"Pearl Harbor" shines when it's making war, not love. 

Re-Cultured 'Pearl'

After more than a year of hype, Disney's "Pearl Harbor" is finally in theaters. The most expensive movie made to date, "Pearl Harbor's" trailers have been coy with the plot, choosing instead to play up the special-effects re-creation of Dec. 7, 1941. And let me tell you, those sequences are some of the most exciting ever computer-generated.

Producer Jerry Bruckheimer and director Michael Bay imbue this money shot with all they've got — cameras whooshing around us as if they were the Japanese Zeros wreaking havoc on that sleepy Sunday morning 60 years ago.

But here's the bad news, this infamous attack, the reason why most viewers over the age of 20 will buy a ticket to this PG-13-rated, 3-hour-and-3-minute epic doesn't hit until 1 hour and 30 minutes into the movie. Until then, we are treated to a trio of questionably charismatic young stars playing out that World War II B-movie tradition: the love triangle.

No doubt Disney, Bruckheimer and Bay, who are responsible for such shallow but entertaining actioners such as "The Rock" and "Armageddon," thought they had another "Titanic"-type love story in their hot little hands. Newsflash: They don't come close. While there are obvious similarities — sinking ships, death and destruction, and true love trying to grow in the most inhospitable of places, "Pearl Harbor" falls short because scriptwriter Randall Wallace ("Braveheart") seems reluctant to trim anything from his hackneyed script.

My heart sank as the movie opened with two young farm boys dreaming of flying planes. Those two boys grow up to be "pretty boy" Rafe (Ben Affleck) and his scruffy best bud, Danny (Josh Hartnett), who enlist in 1940 to pursue their shared dream.

But their dream doesn't come true without some angst and dramatic speeches. Rafe, it seems, is a "slow reader," and may wash out of flight school. He ends up volunteering to serve in the British RAF, fighting the Nazis. Danny — as well as comely nurse Evelyn (Kate Beckinsale) — are shocked at his decision and both must come to terms with their feelings for each other. Evelyn and Danny are assigned to Pearl Harbor, where they keep up with what may or may not be happening to Rafe through newsreels. Then the inevitable happens. Danny and Evelyn find comfort and consolation in each other's arms.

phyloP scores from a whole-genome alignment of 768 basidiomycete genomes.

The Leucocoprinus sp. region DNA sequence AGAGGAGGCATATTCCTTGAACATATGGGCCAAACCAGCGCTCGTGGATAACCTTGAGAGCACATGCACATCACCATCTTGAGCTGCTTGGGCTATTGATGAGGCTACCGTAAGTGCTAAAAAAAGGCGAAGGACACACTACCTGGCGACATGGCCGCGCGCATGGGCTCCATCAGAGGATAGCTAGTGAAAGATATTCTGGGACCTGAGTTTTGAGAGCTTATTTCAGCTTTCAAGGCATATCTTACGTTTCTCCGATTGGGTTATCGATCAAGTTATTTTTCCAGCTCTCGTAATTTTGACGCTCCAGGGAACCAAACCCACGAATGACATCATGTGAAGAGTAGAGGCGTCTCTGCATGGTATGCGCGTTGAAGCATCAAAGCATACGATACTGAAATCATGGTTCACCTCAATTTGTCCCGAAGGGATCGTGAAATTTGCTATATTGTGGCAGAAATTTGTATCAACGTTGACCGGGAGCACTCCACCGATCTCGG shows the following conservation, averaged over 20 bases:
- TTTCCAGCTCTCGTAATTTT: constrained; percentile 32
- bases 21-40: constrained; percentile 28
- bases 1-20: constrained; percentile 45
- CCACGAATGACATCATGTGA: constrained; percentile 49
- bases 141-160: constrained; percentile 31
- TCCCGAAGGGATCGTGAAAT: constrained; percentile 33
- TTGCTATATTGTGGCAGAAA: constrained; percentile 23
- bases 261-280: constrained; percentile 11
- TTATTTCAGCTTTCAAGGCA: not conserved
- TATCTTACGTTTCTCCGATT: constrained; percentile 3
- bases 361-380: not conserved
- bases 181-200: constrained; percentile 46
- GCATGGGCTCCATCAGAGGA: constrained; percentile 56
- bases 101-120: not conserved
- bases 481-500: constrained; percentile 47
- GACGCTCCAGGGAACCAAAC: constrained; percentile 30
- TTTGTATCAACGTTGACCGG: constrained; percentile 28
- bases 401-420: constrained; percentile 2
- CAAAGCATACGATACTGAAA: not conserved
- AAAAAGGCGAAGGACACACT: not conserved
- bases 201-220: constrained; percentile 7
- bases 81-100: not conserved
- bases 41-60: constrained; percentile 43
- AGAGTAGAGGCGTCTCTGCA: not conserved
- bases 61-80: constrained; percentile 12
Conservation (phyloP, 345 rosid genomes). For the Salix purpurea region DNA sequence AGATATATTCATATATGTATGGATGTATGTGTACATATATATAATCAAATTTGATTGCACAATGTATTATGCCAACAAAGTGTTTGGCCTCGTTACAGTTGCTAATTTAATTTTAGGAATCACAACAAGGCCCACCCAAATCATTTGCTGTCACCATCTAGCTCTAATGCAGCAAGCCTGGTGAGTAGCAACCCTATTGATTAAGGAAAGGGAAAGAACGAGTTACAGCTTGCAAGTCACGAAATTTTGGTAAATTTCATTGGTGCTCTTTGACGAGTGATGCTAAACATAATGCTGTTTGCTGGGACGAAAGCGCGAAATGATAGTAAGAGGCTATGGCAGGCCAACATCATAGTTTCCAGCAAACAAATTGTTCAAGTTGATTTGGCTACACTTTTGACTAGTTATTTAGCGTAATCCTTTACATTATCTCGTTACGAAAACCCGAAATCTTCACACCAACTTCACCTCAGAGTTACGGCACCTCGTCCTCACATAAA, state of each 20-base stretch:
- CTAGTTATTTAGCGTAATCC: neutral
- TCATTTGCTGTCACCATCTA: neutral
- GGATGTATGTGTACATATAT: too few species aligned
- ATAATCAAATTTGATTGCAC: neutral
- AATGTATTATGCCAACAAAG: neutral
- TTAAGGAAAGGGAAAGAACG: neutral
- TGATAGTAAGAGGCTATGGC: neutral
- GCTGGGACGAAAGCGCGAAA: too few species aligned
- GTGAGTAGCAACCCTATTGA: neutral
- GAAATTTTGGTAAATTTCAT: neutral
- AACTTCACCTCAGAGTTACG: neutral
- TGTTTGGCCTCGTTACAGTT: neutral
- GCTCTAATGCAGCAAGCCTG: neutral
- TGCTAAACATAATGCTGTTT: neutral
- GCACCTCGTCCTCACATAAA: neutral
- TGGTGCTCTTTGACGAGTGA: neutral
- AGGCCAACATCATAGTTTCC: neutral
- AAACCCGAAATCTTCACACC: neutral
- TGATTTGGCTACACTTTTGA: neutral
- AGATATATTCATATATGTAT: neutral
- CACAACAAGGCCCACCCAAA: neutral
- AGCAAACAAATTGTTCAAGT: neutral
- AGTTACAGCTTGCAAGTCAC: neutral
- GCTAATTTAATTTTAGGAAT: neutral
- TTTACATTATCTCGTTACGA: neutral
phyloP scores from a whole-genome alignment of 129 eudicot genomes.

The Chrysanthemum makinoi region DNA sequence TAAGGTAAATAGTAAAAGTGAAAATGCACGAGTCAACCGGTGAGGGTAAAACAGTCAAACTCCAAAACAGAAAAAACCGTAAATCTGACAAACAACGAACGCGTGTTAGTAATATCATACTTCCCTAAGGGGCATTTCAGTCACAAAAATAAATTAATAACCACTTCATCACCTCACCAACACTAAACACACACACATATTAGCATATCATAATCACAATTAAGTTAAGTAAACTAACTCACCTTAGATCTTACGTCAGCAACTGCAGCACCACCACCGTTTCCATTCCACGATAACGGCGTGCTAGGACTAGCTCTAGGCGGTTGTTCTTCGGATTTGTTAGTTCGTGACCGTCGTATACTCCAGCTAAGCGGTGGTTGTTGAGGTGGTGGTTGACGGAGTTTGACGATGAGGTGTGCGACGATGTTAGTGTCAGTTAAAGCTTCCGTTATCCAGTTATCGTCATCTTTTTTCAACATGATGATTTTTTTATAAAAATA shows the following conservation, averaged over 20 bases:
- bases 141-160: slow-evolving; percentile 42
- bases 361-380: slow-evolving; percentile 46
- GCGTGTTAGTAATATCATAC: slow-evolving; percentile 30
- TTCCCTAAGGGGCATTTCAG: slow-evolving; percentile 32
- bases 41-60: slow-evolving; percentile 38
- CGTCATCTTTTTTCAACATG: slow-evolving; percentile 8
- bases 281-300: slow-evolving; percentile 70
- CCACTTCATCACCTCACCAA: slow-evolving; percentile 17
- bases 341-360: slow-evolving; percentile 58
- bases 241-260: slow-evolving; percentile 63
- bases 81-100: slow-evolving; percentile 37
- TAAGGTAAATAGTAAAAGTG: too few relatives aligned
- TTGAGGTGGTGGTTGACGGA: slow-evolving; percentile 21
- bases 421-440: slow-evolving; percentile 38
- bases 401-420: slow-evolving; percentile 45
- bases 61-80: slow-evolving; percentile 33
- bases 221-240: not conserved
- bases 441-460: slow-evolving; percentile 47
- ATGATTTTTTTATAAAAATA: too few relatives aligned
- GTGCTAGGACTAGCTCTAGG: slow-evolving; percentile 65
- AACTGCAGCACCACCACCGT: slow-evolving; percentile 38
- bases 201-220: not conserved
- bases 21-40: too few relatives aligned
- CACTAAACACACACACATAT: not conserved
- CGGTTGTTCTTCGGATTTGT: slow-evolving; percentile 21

That's the problem with "Pearl Harbor" — all the human drama is told in movie shorthand. Consequently, none of it rings true. Bay, who directs as if in the throes of adult-onset attention-deficit disorder, never lets us into the emotions or the consequences. It's as if Bay knows how hackneyed his love story is, so he has to keep us jumping from scene to scene until he finally gets to drop the bombs. Even what should be the big emotional showdown between the trio is rushed, stripping it of any emotional impact.

The three leads are appealing on their own, but they aren't believable. None of the three shows even the slightest initiative to try to create a unique character. Beckinsale, who's too chilly an onscreen presence for my tastes, never connects with the audience.

For those looking for a little historical perspective, "Pearl Harbor" offers up a subplot about the racial divide in the military and America at the time. Although the trailers seem to indicate that Cuba Gooding Jr. plays a prominent role in the movie, he doesn't. Yet, he does play one of the attack's true heroes — ship's cook Dorrie Miller, credited with saving his crewmates on the U.S.S. West Virginia that fateful morning by rushing to an anti-aircraft gun and firing back at the Japanese. He gets short shrift — though he makes the most of it — taking up about five of the movie's 183 minutes. The other "real" character to find his way into the movie is James Dolittle (Alec Baldwin), whose "Dolittle Raider's" attack on Tokyo brings this bloated epic to a close.

I so wanted "Pearl Harbor" to be wonderful. But it isn't. However, it probably won't make any difference. Superbly marketed — even to the point of editing and cutting out insensitive slurs and comments for the movie's release in both Japan and Germany — "Pearl Harbor" will still be the movie to beat this summer because of the bombing sequences. An entertaining movie if not a good movie, "Pearl Harbor" shines when it's making war, not love.


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